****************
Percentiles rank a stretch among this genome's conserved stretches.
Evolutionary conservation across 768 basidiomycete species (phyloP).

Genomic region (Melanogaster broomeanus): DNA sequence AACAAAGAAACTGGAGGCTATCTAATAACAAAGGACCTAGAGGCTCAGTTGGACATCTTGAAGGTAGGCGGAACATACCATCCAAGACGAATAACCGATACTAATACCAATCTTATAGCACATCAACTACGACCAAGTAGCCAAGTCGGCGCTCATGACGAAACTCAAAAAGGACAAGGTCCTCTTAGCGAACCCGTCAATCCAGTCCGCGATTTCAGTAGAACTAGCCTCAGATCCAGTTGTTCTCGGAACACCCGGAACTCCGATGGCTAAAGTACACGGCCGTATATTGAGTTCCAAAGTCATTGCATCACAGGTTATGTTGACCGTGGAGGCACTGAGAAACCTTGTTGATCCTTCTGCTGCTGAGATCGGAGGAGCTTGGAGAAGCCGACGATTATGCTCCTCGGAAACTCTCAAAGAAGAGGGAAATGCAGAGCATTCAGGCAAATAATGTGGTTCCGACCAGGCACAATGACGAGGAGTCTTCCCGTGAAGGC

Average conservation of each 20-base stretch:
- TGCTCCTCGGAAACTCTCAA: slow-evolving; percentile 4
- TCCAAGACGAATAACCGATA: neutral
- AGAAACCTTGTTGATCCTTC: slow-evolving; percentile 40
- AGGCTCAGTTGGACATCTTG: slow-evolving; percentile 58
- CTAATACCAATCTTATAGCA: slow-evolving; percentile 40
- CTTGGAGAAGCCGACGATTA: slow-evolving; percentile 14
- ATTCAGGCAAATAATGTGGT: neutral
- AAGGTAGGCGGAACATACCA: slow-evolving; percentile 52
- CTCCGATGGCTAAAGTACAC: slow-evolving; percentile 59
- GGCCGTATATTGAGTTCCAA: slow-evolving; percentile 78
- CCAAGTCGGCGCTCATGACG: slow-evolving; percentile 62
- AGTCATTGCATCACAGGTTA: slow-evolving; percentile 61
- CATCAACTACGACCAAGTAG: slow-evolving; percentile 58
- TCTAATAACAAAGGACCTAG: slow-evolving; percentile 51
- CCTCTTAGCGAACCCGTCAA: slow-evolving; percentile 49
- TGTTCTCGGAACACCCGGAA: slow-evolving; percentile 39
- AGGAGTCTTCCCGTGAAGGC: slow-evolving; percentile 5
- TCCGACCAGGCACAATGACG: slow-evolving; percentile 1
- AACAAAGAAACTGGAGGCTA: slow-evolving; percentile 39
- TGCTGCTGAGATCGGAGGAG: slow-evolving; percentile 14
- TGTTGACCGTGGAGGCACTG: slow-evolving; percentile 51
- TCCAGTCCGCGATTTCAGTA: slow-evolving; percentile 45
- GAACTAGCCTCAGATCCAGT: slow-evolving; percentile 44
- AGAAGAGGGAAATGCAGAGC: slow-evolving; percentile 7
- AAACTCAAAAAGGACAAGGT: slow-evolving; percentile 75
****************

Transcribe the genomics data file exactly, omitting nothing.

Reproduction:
Percentiles rank a stretch among this genome's conserved stretches.
Evolutionary conservation across 768 basidiomycete species (phyloP).

Genomic region (Melanogaster broomeanus): DNA sequence AACAAAGAAACTGGAGGCTATCTAATAACAAAGGACCTAGAGGCTCAGTTGGACATCTTGAAGGTAGGCGGAACATACCATCCAAGACGAATAACCGATACTAATACCAATCTTATAGCACATCAACTACGACCAAGTAGCCAAGTCGGCGCTCATGACGAAACTCAAAAAGGACAAGGTCCTCTTAGCGAACCCGTCAATCCAGTCCGCGATTTCAGTAGAACTAGCCTCAGATCCAGTTGTTCTCGGAACACCCGGAACTCCGATGGCTAAAGTACACGGCCGTATATTGAGTTCCAAAGTCATTGCATCACAGGTTATGTTGACCGTGGAGGCACTGAGAAACCTTGTTGATCCTTCTGCTGCTGAGATCGGAGGAGCTTGGAGAAGCCGACGATTATGCTCCTCGGAAACTCTCAAAGAAGAGGGAAATGCAGAGCATTCAGGCAAATAATGTGGTTCCGACCAGGCACAATGACGAGGAGTCTTCCCGTGAAGGC

Average conservation of each 20-base stretch:
- TGCTCCTCGGAAACTCTCAA: slow-evolving; percentile 4
- TCCAAGACGAATAACCGATA: neutral
- AGAAACCTTGTTGATCCTTC: slow-evolving; percentile 40
- AGGCTCAGTTGGACATCTTG: slow-evolving; percentile 58
- CTAATACCAATCTTATAGCA: slow-evolving; percentile 40
- CTTGGAGAAGCCGACGATTA: slow-evolving; percentile 14
- ATTCAGGCAAATAATGTGGT: neutral
- AAGGTAGGCGGAACATACCA: slow-evolving; percentile 52
- CTCCGATGGCTAAAGTACAC: slow-evolving; percentile 59
- GGCCGTATATTGAGTTCCAA: slow-evolving; percentile 78
- CCAAGTCGGCGCTCATGACG: slow-evolving; percentile 62
- AGTCATTGCATCACAGGTTA: slow-evolving; percentile 61
- CATCAACTACGACCAAGTAG: slow-evolving; percentile 58
- TCTAATAACAAAGGACCTAG: slow-evolving; percentile 51
- CCTCTTAGCGAACCCGTCAA: slow-evolving; percentile 49
- TGTTCTCGGAACACCCGGAA: slow-evolving; percentile 39
- AGGAGTCTTCCCGTGAAGGC: slow-evolving; percentile 5
- TCCGACCAGGCACAATGACG: slow-evolving; percentile 1
- AACAAAGAAACTGGAGGCTA: slow-evolving; percentile 39
- TGCTGCTGAGATCGGAGGAG: slow-evolving; percentile 14
- TGTTGACCGTGGAGGCACTG: slow-evolving; percentile 51
- TCCAGTCCGCGATTTCAGTA: slow-evolving; percentile 45
- GAACTAGCCTCAGATCCAGT: slow-evolving; percentile 44
- AGAAGAGGGAAATGCAGAGC: slow-evolving; percentile 7
- AAACTCAAAAAGGACAAGGT: slow-evolving; percentile 75